Between 1883 and 1943, a tramway, operated by Sydney Ferries Limited, travelled from the Parramatta Park end of George Street to the mouth of the Duck River, where it originally connected with the company's Parramatta River ferry services to Sydney.[53][54][55] The connecting ferries ceased in 1928; the line then primarily carried freight until it closed in March 1943.[56][57][58] The Parramatta Light Rail will run via a similar route including via Tramway Avenue in Parramatta - named after the original line.

Route investigation[edit]

In 2013, Parramatta City Council published a $1 million feasibility study into a proposed Western Sydney Light Rail Network, designed to improve transport links throughout Western Sydney and meet the challenges posed by the projected rise in population in the region in the coming decades. The study found that a light rail system was a viable solution to address the growing transport needs of Parramatta and Western Sydney. The report estimated $20 million in funding was required to undertake a detailed investigation and to prepare a business case.[59] It proposed that construction of the network would take place in several stages, the first of which comprised a route from Macquarie Centre to Castle Hill via Eastwood, Dundas, Parramatta and Baulkham Hills, with a branch from Parramatta to Westmead. Further extensions were proposed from Parramatta to Bankstown and Rhodes.[59]

As part of its 2014/15 budget, the New South Wales Government announced Transport for NSW would investigate ten potential light rail routes in Western Sydney. The government allocated $400 million to ensure funds for detailed planning and construction of an initial project would be 'ready to go', should the investigations prove favourable.[60] Six of the ten routes being investigated were eliminated from contention in October 2014.[61] The routes investigated were:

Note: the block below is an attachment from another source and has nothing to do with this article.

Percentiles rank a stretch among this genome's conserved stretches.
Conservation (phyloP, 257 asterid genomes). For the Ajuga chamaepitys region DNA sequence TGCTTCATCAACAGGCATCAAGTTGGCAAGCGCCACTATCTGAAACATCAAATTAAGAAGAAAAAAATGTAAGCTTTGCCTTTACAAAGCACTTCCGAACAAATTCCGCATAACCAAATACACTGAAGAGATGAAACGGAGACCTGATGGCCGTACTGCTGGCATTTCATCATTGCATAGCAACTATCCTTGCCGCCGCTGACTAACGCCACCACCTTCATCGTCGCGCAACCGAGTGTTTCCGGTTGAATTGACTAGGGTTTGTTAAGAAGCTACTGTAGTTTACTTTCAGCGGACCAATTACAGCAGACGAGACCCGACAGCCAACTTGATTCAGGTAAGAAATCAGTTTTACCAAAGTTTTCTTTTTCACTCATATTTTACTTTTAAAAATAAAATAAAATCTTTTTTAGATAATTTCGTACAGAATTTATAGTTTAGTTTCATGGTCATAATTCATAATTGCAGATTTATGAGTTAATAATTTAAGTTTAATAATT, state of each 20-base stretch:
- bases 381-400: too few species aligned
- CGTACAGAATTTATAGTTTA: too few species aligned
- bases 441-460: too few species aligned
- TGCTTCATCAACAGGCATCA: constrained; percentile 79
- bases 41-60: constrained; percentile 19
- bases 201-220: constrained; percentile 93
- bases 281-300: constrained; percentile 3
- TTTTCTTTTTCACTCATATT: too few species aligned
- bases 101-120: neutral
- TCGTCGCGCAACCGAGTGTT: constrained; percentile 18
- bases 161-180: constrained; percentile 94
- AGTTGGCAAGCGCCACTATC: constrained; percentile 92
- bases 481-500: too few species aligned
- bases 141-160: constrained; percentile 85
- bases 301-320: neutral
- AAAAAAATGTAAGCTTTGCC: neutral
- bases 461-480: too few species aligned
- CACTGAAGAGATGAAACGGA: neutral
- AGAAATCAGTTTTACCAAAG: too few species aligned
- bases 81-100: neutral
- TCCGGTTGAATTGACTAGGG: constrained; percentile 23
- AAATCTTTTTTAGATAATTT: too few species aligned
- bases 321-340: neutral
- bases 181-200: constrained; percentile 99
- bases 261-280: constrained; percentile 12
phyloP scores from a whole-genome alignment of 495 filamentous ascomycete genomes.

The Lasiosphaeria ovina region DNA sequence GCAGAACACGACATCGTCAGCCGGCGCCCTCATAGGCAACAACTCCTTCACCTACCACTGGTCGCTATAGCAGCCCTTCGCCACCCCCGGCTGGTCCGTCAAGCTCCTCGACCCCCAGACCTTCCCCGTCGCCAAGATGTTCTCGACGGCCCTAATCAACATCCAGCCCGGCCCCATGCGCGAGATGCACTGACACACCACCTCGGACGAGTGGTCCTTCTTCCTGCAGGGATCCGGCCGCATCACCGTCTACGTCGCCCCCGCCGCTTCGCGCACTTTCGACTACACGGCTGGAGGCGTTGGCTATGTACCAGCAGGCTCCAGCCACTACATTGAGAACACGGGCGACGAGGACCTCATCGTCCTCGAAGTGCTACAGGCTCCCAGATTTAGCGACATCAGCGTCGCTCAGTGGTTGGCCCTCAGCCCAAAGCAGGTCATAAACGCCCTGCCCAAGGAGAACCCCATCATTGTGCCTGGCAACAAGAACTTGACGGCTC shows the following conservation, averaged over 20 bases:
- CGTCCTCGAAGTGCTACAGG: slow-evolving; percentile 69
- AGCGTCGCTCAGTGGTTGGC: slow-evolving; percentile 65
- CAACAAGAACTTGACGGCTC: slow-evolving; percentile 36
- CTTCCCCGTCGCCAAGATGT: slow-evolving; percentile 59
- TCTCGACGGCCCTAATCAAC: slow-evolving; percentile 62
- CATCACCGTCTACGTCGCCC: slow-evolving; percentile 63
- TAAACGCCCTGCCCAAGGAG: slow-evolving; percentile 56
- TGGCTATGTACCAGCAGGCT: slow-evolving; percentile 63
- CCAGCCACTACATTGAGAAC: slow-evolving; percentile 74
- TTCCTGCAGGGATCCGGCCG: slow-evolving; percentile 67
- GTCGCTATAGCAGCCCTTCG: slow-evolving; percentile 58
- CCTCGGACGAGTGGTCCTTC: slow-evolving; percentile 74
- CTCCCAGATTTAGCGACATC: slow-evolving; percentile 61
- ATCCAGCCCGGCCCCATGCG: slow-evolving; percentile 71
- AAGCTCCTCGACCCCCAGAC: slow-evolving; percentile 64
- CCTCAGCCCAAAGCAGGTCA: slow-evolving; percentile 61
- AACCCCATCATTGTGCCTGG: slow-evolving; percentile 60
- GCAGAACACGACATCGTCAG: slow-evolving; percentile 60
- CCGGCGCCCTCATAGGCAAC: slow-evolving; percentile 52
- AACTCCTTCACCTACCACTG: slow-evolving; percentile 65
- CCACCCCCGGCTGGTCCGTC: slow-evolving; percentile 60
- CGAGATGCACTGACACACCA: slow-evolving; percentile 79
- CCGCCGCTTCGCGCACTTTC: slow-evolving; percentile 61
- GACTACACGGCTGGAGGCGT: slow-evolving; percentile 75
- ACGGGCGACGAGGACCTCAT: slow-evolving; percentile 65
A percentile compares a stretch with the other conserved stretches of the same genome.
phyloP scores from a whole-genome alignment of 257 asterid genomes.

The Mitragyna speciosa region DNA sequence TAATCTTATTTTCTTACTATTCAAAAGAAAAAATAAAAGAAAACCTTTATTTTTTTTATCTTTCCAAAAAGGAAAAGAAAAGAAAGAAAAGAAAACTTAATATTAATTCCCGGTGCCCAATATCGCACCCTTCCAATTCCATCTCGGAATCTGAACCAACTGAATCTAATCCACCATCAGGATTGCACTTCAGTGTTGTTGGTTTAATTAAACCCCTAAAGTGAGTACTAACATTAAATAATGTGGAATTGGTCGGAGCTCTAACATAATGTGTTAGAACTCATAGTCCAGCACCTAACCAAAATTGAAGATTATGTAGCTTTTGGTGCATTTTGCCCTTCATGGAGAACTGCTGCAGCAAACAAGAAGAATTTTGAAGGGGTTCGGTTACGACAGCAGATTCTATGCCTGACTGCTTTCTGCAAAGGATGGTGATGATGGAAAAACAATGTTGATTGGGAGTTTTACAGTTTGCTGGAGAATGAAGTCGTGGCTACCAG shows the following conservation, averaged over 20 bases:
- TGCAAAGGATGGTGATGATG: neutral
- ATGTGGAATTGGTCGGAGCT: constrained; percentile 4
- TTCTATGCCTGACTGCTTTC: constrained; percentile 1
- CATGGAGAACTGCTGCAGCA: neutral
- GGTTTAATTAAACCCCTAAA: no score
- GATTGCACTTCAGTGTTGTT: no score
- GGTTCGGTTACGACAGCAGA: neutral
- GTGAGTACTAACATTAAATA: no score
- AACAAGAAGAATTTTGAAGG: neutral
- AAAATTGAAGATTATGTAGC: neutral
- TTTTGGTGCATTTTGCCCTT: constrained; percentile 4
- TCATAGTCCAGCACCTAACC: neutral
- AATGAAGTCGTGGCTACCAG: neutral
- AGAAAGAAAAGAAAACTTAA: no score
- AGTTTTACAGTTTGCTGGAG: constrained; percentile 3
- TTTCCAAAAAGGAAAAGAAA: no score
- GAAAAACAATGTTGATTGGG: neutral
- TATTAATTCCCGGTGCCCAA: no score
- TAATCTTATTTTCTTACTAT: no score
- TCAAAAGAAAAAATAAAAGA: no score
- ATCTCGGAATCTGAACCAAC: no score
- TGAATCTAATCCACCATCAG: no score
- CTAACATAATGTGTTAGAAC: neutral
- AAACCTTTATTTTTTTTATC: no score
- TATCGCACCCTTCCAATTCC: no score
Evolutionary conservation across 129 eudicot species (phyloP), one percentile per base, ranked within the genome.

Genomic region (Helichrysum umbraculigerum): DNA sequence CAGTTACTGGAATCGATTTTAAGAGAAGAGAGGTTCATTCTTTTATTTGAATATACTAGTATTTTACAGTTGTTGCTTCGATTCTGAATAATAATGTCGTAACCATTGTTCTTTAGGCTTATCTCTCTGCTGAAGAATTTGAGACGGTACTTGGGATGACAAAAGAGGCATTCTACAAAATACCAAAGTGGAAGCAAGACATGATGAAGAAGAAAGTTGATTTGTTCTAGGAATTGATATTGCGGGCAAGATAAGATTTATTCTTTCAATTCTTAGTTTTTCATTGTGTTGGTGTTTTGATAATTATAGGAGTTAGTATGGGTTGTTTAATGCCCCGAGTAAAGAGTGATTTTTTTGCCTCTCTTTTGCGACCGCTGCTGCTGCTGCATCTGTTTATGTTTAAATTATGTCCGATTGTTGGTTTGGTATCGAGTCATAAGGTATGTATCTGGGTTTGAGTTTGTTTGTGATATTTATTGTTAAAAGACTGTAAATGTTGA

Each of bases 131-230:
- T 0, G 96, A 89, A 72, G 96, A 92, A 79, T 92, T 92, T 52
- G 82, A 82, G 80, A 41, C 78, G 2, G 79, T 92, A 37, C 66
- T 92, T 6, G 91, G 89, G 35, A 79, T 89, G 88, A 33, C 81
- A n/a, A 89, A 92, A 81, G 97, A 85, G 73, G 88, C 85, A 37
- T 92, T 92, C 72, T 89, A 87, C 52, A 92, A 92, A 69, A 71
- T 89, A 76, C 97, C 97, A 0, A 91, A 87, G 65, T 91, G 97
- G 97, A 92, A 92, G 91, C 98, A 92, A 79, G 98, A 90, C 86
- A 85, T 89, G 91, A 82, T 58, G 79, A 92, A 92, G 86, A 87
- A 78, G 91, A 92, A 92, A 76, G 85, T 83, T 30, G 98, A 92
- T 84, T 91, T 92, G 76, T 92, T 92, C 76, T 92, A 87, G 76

Route Status Notes
Parramatta to Bankstown Not selected
Parramatta to Castle Hill via Old Northern Road Not selected
Parramatta to Castle Hill via Windsor Road Eliminated in October 2014 Based on the route proposed by Parramatta City Council
Parramatta to Liverpool via the T-way Eliminated in October 2014
Parramatta to Macquarie Park via Carlingford Parramatta - Carlingford section selected
Parramatta to Macquarie Park via Eastwood Eliminated in October 2014 Based on the route proposed by Parramatta City Council
Parramatta to Strathfield/Burwood via Sydney Olympic Park Strathfield option selected Route extended from Sydney Olympic Park to Strathfield/Burwood in October 2014
Parramatta to Sydney CBD via Parramatta Road Eliminated in October 2014
Parramatta to Rouse Hill Eliminated in October 2014
Parramatta to Ryde via Victoria Road Eliminated in October 2014

Of the final four routes, the Macquarie Park via Carlingford and the Strathfield via Olympic Park options were perceived as the frontrunners to be selected.[62] The Macquarie Park route was supported by Parramatta, Ryde and The Hills councils.[63][64][65] The Strathfield route was supported by The WestLine Partnership, a lobby group consisting of businesses and organisations with a presence in the area.[66] Auburn and Canada Bay councils were later joined by Strathfield Council as members of the group.[67][68]

The Strathfield route passes through industrial areas of Sydney and the potential for these areas to generate funding and patronage was a key point of contention during the lobbying period. The WestLine Partnership suggested the Strathfield route could be partially financed via value capture. Property developers building urban renewal projects along the line would provide a financial contribution to the government.[69] The group also suggested building a branch from Newington to Rhodes and indicated its funding model could allow a route to Carlingford to be built as well.[70] Supporters of the Macquarie Park route argued the needs of that corridor were more pressing and the Strathfield route would be poorly utilised in its early years.[71][72]

Official announcement[edit]